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Sep 3 2013
Television done right can promote a fuller view of our bodies.

My youngest son pointed at the TV. "That baby's 'doing the doo,'" he said, invoking the phrase he used for breastfeeding in his toddler years.

When I looked up at the TV, sure enough, there was a breastfeeding mama with her baby "doing the doo," in a commercial for Luvs diapers right there on the TV, right in between episodes of SpongeBob on a Tuesday morning.

I turned around to see if my other kids had noticed. They just shrugged, like it wasn't some huge deal to see a woman's nearly bare breast, nursing away during a diaper commercial. To them, it was not noteworthy. Perhaps they've seen enough nursing mamas in their real life to make seeing it on TV no big deal.

But it was a big deal. Though the commercial wasn't even new (it debuted last year), its in-your-face, I'm-nursing-in-public-so-deal-with-it boobage (which I support) isn't something normally seen during morning cartoons.

I realize not everyone will agree with my excitement about this. Certainly not all parents would rejoice in their kids seeing a strange woman's breast on TV. But considering the other body messages are kids are getting on TV—on morning TV—I think we'd all do wise to celebrate this.

Consider what Rebeca Seitz saw while watching Good Morning America with her 8-year-old: two nude-ish actors tangled in what appeared to be a sexual act during a preview for the new ABC show Betrayal. Setiz's blog post about what she saw quickly went viral. Facebook even banned her screenshot of the commercial for being too obscene. While it may be a parent's responsibility to monitor what our kids watch, none of us thinks we'll have to block porny commercials while slurping cereal and watching the morning news.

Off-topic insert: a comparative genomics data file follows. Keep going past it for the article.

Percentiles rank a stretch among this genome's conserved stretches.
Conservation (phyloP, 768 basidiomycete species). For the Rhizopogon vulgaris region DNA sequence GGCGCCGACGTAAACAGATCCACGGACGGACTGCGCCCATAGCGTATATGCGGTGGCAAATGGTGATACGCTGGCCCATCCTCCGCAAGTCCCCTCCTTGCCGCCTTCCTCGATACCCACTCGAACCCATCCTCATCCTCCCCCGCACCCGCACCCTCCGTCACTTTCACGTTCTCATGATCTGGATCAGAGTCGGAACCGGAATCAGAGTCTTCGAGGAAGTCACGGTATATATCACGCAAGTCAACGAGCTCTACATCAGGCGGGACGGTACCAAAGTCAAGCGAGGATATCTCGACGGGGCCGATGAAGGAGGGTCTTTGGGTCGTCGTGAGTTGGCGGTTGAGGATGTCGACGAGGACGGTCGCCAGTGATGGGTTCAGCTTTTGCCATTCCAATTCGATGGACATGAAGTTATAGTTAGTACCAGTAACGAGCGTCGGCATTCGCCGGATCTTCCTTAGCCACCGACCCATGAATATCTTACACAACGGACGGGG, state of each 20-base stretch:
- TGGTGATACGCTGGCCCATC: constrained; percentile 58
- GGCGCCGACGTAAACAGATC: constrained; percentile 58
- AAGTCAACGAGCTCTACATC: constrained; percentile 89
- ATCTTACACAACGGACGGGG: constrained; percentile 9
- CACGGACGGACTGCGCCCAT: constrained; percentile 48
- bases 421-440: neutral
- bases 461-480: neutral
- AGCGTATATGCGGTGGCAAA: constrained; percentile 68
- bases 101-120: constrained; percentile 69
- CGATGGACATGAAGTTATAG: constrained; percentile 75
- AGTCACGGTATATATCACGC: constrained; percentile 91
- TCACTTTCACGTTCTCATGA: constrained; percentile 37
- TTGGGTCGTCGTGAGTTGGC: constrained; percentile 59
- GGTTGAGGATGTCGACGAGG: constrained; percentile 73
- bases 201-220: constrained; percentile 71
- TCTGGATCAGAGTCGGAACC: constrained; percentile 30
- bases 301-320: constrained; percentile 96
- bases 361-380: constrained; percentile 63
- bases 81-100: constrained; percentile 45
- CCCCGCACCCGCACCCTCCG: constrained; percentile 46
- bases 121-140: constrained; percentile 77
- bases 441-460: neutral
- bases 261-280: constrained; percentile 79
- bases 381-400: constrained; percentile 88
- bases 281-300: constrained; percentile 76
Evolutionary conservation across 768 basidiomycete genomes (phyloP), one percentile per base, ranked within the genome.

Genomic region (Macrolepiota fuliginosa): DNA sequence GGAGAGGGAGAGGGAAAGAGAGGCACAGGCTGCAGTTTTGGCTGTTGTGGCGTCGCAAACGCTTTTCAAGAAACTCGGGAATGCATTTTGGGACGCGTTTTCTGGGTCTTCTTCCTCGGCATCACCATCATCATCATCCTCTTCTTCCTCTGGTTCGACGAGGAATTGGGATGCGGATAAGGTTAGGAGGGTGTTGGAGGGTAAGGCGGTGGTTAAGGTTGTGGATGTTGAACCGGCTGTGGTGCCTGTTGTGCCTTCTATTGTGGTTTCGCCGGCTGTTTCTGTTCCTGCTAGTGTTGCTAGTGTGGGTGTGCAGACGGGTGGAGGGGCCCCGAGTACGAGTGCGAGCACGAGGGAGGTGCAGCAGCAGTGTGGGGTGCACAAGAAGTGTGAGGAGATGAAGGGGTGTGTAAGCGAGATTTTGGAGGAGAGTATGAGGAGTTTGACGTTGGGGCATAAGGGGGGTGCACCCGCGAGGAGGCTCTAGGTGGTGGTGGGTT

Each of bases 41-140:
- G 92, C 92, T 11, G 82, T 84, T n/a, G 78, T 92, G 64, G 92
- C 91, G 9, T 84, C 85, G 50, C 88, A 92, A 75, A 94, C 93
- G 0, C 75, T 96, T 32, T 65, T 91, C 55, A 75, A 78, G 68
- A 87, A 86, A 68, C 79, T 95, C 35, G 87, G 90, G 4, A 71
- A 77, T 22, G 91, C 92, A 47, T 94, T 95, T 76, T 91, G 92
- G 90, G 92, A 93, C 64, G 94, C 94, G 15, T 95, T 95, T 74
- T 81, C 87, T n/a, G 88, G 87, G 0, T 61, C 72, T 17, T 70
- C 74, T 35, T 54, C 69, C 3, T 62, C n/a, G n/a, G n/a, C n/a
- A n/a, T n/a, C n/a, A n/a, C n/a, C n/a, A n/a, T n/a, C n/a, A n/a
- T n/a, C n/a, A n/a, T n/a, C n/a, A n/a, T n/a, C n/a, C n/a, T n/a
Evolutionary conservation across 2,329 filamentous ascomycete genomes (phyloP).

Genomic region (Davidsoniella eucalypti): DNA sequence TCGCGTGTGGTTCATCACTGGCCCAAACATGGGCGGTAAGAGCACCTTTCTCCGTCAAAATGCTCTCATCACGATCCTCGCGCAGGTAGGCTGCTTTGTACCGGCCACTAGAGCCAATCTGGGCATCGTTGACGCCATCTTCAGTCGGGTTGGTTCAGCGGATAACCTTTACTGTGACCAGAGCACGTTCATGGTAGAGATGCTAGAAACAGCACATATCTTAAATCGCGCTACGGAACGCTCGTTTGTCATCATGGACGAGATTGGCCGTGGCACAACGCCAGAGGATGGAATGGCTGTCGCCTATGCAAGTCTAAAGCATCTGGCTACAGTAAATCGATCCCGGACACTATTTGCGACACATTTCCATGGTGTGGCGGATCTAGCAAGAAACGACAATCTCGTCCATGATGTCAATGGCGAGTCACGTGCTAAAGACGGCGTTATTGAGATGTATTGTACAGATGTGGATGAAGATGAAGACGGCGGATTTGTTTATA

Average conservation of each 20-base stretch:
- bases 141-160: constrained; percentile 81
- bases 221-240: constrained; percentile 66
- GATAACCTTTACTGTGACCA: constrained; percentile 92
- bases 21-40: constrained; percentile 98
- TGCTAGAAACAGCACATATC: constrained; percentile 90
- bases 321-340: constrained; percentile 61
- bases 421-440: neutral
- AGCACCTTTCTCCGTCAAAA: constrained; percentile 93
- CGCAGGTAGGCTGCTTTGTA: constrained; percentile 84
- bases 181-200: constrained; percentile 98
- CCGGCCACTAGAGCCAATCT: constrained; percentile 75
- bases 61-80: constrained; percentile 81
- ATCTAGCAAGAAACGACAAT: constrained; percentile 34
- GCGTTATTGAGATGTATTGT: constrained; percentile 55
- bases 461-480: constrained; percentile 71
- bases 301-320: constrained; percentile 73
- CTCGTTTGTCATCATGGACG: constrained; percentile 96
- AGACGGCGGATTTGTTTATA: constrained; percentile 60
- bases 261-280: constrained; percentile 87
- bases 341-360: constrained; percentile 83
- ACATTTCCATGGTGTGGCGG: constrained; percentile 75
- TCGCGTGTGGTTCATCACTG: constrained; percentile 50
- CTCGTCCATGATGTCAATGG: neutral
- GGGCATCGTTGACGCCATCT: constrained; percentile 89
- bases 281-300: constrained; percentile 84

Because I first saw the breastfeeding diaper commercial on the same day I read Seitz's story, I now hold these two commercials in tension, as the Dr. Jekyll and Mr. Hyde, as the tiny red demon and the tiny white angel, if you will, of the power of media.

We know what our kids see on TV and online and anywhere marks them. Indeed, Seitz writes in her blog after seeing the image flash on her screen: "What HELL just ascended into my living room and burned itself into my precious boy's brain?"

These images that flash across our screens and the sounds that shoot from speakers seep in and shape our kids, their ideas of what is normal and acceptable, as well as their behavior.

Consider: a study reported in the New York Times tells us that "watching TV with sexual content artificially aged the children: those who watched more than average behaved sexually as though they were 9 to 17 months older and watched only average amounts. Twelve-year-olds who watched the most behaved sexually like 14- and 15-year-olds who watched the least."

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